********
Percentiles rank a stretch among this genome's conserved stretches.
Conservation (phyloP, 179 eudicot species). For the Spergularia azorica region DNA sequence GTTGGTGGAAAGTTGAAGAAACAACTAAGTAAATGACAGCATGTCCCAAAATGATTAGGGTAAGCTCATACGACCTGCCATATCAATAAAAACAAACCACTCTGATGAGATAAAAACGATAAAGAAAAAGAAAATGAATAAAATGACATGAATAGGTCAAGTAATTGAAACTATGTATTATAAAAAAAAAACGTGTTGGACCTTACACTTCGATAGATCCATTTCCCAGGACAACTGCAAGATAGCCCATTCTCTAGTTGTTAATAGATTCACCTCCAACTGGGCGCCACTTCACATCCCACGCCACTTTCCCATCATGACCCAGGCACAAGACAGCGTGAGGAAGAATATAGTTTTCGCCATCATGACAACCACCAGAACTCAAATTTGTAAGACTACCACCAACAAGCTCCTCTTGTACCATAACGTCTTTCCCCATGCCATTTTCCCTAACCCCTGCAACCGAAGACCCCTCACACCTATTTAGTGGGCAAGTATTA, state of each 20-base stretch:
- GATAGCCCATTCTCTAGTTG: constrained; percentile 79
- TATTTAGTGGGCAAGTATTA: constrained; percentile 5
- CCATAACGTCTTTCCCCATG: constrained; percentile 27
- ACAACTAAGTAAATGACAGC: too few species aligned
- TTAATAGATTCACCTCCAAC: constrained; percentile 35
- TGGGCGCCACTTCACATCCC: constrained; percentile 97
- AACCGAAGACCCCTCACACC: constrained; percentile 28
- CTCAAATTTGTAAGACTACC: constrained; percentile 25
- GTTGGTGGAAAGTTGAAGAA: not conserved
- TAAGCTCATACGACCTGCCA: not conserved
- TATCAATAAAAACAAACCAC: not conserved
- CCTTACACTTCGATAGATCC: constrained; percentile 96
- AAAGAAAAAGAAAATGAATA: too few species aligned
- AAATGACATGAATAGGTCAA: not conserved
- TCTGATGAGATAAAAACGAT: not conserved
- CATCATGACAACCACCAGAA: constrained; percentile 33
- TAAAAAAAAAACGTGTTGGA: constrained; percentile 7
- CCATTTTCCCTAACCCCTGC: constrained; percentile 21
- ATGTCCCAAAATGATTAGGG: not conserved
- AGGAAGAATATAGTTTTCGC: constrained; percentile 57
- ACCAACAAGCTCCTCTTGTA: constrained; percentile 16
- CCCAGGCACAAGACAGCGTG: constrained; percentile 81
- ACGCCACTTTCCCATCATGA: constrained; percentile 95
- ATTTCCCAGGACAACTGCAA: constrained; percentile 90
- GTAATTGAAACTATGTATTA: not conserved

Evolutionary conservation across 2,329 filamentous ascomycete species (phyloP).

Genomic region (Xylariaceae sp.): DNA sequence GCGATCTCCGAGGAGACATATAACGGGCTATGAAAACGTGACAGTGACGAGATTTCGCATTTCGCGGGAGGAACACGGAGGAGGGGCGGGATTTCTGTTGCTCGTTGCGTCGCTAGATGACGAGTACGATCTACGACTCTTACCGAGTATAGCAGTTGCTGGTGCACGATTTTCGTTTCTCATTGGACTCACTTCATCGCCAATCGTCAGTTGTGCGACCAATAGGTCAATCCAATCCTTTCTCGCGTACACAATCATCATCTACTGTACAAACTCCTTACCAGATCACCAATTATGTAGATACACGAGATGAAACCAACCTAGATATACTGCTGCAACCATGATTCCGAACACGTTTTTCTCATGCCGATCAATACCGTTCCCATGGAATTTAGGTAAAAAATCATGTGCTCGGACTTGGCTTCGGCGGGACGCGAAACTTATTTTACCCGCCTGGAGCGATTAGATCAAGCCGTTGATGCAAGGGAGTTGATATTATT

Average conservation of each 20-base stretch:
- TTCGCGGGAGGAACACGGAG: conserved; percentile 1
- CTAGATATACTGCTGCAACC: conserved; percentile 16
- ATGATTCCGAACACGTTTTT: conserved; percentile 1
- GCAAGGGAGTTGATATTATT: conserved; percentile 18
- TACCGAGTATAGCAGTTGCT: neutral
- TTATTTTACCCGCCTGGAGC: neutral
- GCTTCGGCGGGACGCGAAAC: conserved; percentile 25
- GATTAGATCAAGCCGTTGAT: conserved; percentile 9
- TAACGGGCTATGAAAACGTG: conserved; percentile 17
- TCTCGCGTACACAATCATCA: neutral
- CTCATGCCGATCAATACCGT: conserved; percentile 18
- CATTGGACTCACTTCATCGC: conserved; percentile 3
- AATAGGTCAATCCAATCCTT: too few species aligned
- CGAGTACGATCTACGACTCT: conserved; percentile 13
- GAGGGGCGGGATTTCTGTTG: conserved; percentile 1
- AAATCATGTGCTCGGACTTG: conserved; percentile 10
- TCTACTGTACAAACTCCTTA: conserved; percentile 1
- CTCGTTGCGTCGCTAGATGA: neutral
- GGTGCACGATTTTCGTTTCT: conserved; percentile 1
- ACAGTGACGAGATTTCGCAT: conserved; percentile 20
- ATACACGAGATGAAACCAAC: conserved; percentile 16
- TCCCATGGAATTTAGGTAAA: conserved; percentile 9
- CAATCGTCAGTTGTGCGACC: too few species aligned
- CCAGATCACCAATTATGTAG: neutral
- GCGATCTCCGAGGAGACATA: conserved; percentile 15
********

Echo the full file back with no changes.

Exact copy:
Percentiles rank a stretch among this genome's conserved stretches.
Conservation (phyloP, 179 eudicot species). For the Spergularia azorica region DNA sequence GTTGGTGGAAAGTTGAAGAAACAACTAAGTAAATGACAGCATGTCCCAAAATGATTAGGGTAAGCTCATACGACCTGCCATATCAATAAAAACAAACCACTCTGATGAGATAAAAACGATAAAGAAAAAGAAAATGAATAAAATGACATGAATAGGTCAAGTAATTGAAACTATGTATTATAAAAAAAAAACGTGTTGGACCTTACACTTCGATAGATCCATTTCCCAGGACAACTGCAAGATAGCCCATTCTCTAGTTGTTAATAGATTCACCTCCAACTGGGCGCCACTTCACATCCCACGCCACTTTCCCATCATGACCCAGGCACAAGACAGCGTGAGGAAGAATATAGTTTTCGCCATCATGACAACCACCAGAACTCAAATTTGTAAGACTACCACCAACAAGCTCCTCTTGTACCATAACGTCTTTCCCCATGCCATTTTCCCTAACCCCTGCAACCGAAGACCCCTCACACCTATTTAGTGGGCAAGTATTA, state of each 20-base stretch:
- GATAGCCCATTCTCTAGTTG: constrained; percentile 79
- TATTTAGTGGGCAAGTATTA: constrained; percentile 5
- CCATAACGTCTTTCCCCATG: constrained; percentile 27
- ACAACTAAGTAAATGACAGC: too few species aligned
- TTAATAGATTCACCTCCAAC: constrained; percentile 35
- TGGGCGCCACTTCACATCCC: constrained; percentile 97
- AACCGAAGACCCCTCACACC: constrained; percentile 28
- CTCAAATTTGTAAGACTACC: constrained; percentile 25
- GTTGGTGGAAAGTTGAAGAA: not conserved
- TAAGCTCATACGACCTGCCA: not conserved
- TATCAATAAAAACAAACCAC: not conserved
- CCTTACACTTCGATAGATCC: constrained; percentile 96
- AAAGAAAAAGAAAATGAATA: too few species aligned
- AAATGACATGAATAGGTCAA: not conserved
- TCTGATGAGATAAAAACGAT: not conserved
- CATCATGACAACCACCAGAA: constrained; percentile 33
- TAAAAAAAAAACGTGTTGGA: constrained; percentile 7
- CCATTTTCCCTAACCCCTGC: constrained; percentile 21
- ATGTCCCAAAATGATTAGGG: not conserved
- AGGAAGAATATAGTTTTCGC: constrained; percentile 57
- ACCAACAAGCTCCTCTTGTA: constrained; percentile 16
- CCCAGGCACAAGACAGCGTG: constrained; percentile 81
- ACGCCACTTTCCCATCATGA: constrained; percentile 95
- ATTTCCCAGGACAACTGCAA: constrained; percentile 90
- GTAATTGAAACTATGTATTA: not conserved

Evolutionary conservation across 2,329 filamentous ascomycete species (phyloP).

Genomic region (Xylariaceae sp.): DNA sequence GCGATCTCCGAGGAGACATATAACGGGCTATGAAAACGTGACAGTGACGAGATTTCGCATTTCGCGGGAGGAACACGGAGGAGGGGCGGGATTTCTGTTGCTCGTTGCGTCGCTAGATGACGAGTACGATCTACGACTCTTACCGAGTATAGCAGTTGCTGGTGCACGATTTTCGTTTCTCATTGGACTCACTTCATCGCCAATCGTCAGTTGTGCGACCAATAGGTCAATCCAATCCTTTCTCGCGTACACAATCATCATCTACTGTACAAACTCCTTACCAGATCACCAATTATGTAGATACACGAGATGAAACCAACCTAGATATACTGCTGCAACCATGATTCCGAACACGTTTTTCTCATGCCGATCAATACCGTTCCCATGGAATTTAGGTAAAAAATCATGTGCTCGGACTTGGCTTCGGCGGGACGCGAAACTTATTTTACCCGCCTGGAGCGATTAGATCAAGCCGTTGATGCAAGGGAGTTGATATTATT

Average conservation of each 20-base stretch:
- TTCGCGGGAGGAACACGGAG: conserved; percentile 1
- CTAGATATACTGCTGCAACC: conserved; percentile 16
- ATGATTCCGAACACGTTTTT: conserved; percentile 1
- GCAAGGGAGTTGATATTATT: conserved; percentile 18
- TACCGAGTATAGCAGTTGCT: neutral
- TTATTTTACCCGCCTGGAGC: neutral
- GCTTCGGCGGGACGCGAAAC: conserved; percentile 25
- GATTAGATCAAGCCGTTGAT: conserved; percentile 9
- TAACGGGCTATGAAAACGTG: conserved; percentile 17
- TCTCGCGTACACAATCATCA: neutral
- CTCATGCCGATCAATACCGT: conserved; percentile 18
- CATTGGACTCACTTCATCGC: conserved; percentile 3
- AATAGGTCAATCCAATCCTT: too few species aligned
- CGAGTACGATCTACGACTCT: conserved; percentile 13
- GAGGGGCGGGATTTCTGTTG: conserved; percentile 1
- AAATCATGTGCTCGGACTTG: conserved; percentile 10
- TCTACTGTACAAACTCCTTA: conserved; percentile 1
- CTCGTTGCGTCGCTAGATGA: neutral
- GGTGCACGATTTTCGTTTCT: conserved; percentile 1
- ACAGTGACGAGATTTCGCAT: conserved; percentile 20
- ATACACGAGATGAAACCAAC: conserved; percentile 16
- TCCCATGGAATTTAGGTAAA: conserved; percentile 9
- CAATCGTCAGTTGTGCGACC: too few species aligned
- CCAGATCACCAATTATGTAG: neutral
- GCGATCTCCGAGGAGACATA: conserved; percentile 15